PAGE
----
1) Shale plays create ‘new world’ for energy industry:

Talk of vast new reserves in Pennsylvania’s Marcellus Shale and Louisiana’s Haynesville Shale has filled the corridors and even the keynote speech Tuesday on what had been billed as “oil day.”

ConocoPhillips CEO Jim Mulva used that keynote to tout shale gas as “nature’s gift to the people of the world.” He praised the ingenuity of an industry that learned how to employ horizontal drilling and hydraulic fracturing to open up shale, a rock that had long been considered too difficult to drill.

Now the gas-laced rock has doubled the discovered gas resources of North America, providing 100 years of supply to a country that a few years ago was planning a host of new terminals to import liquefied natural gas, or LNG. Shale gas now accounts for 20 percent of the country’s gas supply, up from 1 percent in 2000.

2) Pairing oil recovery with carbon capture a win-win for U.S.

Enhanced oil recovery — a technique that stimulates aging wells — combined with carbon capture and storage (CCS) could slash U.S. petroleum imports if there is a strong price on carbon, according to a report commissioned by an environmental group and released yesterday.

The Natural Resources Defense Council backed the report that says combining CCS with enhanced oil recovery could boost U.S. production by 3 million to 3.6 million barrels a day.

“Significant growth is dependent on sourcing affordable carbon dioxide,” said Mike Godec, vice president of Advanced Resources International, which prepared the report. “Climate legislation obviously would give enhanced oil recovery a kick start and allow the technology to grow most rapidly.”

Oil companies for years have wrung as much oil as they could from maturing wells. And for the past 35 years or so, they have been pumping CO2 into aging reservoirs to displace oil and enhance production.

3) Injection well is ‘plausible cause’ of Texas earthquakes:

Researcher Brian Stump of Southern Methodist University, one of four researchers who worked on a study published in the magazine Leading Edge, said the injection well at the airport was a “plausible cause” of the earthquakes that started seven weeks after the well began operating in 2008 and stopped when the well was closed.

The last article is basically on hydraulic fracking, though there are similar concerns about CCS too. If true, I think it raises questions about the stability of this plane.



March 4, 2010

I saw Moon last night. If you haven’t seen it yet, do yourselves a favor and head to the video store to rent it. Fortunately for me, I had the full cinematic experience of the movie, sans spoilers. I was literally awestruck. One of the best science fiction films I’ve seen in a long time, and one self-consciously aware of the great films from which it draws. Doing a bit of research, I’ve come to learn that the director, Duncan Jones, dropped out of his PhD program in philosophy to study filmmaking. Normally I might feel bad about such a thing, but I think this just goes to show other possible interesting careers for philosophers. (Don’t watch the trailers if you prefer the full cinematic experience. Trust me on this film recommendation. It’s worth your time.)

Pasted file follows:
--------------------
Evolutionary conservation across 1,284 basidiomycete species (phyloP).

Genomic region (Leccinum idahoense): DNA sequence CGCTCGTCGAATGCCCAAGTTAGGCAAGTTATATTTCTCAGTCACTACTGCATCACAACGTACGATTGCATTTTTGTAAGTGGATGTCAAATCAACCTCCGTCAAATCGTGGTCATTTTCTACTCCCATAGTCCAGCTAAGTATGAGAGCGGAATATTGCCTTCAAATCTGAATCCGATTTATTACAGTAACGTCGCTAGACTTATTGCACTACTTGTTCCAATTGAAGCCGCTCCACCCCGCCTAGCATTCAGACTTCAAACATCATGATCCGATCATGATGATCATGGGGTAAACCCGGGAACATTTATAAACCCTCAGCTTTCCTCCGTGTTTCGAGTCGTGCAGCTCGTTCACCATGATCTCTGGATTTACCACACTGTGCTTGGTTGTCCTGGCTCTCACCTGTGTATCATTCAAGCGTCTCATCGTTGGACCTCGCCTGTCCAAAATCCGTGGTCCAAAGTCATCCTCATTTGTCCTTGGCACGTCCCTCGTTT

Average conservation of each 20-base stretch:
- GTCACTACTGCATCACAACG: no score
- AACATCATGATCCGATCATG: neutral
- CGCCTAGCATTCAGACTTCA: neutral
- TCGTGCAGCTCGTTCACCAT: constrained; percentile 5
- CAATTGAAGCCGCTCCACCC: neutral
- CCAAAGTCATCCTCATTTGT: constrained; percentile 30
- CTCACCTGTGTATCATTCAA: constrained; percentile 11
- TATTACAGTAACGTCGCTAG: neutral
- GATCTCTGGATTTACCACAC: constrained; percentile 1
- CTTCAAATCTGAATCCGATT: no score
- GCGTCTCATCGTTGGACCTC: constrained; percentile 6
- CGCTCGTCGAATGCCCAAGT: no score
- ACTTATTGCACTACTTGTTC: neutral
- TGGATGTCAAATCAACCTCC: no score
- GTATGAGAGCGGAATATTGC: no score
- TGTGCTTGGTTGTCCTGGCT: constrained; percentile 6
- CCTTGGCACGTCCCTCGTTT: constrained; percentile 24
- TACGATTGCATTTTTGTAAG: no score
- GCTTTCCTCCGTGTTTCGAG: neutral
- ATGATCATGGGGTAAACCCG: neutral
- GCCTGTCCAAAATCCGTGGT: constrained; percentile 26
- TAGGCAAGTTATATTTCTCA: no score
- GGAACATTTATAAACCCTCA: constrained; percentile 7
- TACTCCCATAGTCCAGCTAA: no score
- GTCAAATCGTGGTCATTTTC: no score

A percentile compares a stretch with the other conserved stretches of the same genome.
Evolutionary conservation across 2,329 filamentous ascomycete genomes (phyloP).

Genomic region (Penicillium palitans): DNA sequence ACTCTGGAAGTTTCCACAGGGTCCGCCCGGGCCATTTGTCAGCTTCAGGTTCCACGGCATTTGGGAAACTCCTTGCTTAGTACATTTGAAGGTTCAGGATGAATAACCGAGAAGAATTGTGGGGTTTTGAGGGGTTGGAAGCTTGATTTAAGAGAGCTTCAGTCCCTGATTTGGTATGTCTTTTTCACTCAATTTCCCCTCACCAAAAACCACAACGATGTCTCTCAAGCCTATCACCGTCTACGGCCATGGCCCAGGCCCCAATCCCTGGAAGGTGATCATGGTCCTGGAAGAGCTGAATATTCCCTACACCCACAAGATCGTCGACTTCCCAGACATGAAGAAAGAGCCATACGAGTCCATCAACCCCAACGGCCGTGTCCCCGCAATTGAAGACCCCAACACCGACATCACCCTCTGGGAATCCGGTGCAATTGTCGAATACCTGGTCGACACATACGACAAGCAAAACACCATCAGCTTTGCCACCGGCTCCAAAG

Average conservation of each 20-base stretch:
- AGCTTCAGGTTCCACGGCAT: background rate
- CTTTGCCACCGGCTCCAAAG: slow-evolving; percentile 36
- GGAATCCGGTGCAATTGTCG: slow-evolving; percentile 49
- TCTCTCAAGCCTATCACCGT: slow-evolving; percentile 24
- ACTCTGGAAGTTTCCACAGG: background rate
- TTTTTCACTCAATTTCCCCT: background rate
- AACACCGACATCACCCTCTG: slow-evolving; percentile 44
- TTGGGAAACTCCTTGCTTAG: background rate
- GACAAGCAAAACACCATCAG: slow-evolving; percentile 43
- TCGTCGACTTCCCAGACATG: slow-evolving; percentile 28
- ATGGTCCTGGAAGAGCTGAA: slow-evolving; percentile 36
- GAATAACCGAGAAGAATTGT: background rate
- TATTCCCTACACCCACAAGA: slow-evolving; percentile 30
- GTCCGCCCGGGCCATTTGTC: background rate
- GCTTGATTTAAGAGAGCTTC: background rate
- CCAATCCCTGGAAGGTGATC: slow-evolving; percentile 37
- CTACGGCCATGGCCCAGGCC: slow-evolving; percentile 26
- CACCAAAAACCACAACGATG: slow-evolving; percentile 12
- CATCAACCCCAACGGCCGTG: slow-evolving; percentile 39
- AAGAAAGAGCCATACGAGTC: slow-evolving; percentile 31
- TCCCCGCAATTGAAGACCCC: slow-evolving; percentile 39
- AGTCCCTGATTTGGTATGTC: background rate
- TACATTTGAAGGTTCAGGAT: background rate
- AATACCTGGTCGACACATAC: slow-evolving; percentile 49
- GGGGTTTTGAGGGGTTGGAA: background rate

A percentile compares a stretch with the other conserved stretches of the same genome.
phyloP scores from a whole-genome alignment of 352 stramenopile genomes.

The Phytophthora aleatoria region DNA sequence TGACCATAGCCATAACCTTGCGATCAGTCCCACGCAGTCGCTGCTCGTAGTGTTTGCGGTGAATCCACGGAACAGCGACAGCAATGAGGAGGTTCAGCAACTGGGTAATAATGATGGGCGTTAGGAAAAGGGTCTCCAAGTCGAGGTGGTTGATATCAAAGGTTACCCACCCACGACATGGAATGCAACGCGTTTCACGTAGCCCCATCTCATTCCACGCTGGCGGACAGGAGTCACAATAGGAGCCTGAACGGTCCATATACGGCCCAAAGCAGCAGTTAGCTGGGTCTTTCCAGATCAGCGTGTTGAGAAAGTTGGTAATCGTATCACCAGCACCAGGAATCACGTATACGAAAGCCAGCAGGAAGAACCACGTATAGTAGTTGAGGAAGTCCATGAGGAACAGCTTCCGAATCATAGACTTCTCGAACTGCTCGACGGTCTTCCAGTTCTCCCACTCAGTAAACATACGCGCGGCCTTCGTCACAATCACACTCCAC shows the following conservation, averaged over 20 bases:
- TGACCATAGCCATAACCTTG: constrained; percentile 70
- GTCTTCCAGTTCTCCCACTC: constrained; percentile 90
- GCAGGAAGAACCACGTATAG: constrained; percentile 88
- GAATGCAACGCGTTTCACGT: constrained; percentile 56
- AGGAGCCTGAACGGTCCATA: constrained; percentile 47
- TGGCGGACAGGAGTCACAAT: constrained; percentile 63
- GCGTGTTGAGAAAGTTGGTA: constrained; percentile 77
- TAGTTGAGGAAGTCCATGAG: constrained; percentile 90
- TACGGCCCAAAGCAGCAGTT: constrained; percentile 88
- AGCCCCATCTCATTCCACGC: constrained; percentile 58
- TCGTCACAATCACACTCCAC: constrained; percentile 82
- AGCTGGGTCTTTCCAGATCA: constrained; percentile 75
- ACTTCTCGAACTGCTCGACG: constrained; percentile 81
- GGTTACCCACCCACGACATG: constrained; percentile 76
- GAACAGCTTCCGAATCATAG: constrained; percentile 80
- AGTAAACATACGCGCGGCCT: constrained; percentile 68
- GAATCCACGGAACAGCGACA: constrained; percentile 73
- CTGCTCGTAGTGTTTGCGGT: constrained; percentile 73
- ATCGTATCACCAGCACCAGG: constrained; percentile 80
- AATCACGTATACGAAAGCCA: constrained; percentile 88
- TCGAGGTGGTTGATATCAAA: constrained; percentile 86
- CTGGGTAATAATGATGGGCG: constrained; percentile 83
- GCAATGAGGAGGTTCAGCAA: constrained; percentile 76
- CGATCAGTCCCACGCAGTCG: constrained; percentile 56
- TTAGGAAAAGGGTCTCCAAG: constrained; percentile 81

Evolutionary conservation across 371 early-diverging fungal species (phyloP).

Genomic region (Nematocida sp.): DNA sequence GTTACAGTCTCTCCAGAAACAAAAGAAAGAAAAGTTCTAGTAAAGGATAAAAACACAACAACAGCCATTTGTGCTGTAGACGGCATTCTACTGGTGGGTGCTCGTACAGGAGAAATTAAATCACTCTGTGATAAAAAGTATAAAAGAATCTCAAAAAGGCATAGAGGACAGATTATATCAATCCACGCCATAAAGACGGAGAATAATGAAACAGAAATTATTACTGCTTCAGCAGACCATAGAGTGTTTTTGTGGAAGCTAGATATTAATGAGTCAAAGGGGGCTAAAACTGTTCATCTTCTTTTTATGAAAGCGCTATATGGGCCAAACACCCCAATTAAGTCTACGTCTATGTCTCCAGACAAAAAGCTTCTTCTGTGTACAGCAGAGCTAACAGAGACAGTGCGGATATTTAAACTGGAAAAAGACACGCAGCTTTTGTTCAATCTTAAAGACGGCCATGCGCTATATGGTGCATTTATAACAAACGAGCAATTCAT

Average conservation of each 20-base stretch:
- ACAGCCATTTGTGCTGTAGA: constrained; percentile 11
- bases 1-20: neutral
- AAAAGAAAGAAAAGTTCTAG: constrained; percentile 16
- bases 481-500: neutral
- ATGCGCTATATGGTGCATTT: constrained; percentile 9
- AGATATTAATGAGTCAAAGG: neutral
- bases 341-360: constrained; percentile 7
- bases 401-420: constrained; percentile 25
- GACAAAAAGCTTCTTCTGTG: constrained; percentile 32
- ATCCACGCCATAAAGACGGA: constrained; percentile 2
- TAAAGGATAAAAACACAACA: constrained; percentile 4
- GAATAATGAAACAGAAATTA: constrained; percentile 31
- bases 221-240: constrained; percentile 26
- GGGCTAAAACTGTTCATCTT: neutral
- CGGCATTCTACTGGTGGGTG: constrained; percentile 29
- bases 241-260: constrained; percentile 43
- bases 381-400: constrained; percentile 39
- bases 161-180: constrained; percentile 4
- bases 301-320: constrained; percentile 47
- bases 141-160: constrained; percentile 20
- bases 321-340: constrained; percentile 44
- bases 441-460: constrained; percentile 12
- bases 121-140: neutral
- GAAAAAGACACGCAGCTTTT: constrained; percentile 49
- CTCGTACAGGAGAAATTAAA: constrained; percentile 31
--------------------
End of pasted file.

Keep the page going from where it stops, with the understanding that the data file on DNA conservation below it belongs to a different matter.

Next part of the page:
That Sinking Feeling

November 11, 2009

Carlsbad, NM evidently faces a mighty difficult challenge in the years ahead. A massive sinkhole threatens to gobble up the town. MSNBC also has the scoop.

The cause of the sinkhole? Decades of oil and gas extraction in the region.

To accomplish the herculean task of positioning a sinkhole smack in the middle of a populated area, ambitious extractors “pumped fresh water into a salt layer more than 400 feet below the surface and extracted several million barrels of brine to help with drilling.” How thoughtful. Fortunately, the local government has set up alarms to notify residents if the cavern collapses.

If it collapses, the unnatural cavern is likely to take with it a church, a highway, several businesses and a trailer park. Massive fissures currently cleave through town, and one business owner has said that structural cracks have even formed in his store.

“It would be like a bomb going off in the middle of town,” said Jim Griswold, a hydrologist with the New Mexico Oil Conservation Division. The problem is so severe that the Eddy County Commission declared a state of emergency last Thursday, and they hope that state and federal funds will arrive in time to fill the cavern before it collapses.

Wanna know more about best management practices for oil and gas extraction in your area? My colleagues at the Natural Resources Law Center have pulled together a phenomenal database on Intermountain Oil and Gas Drilling.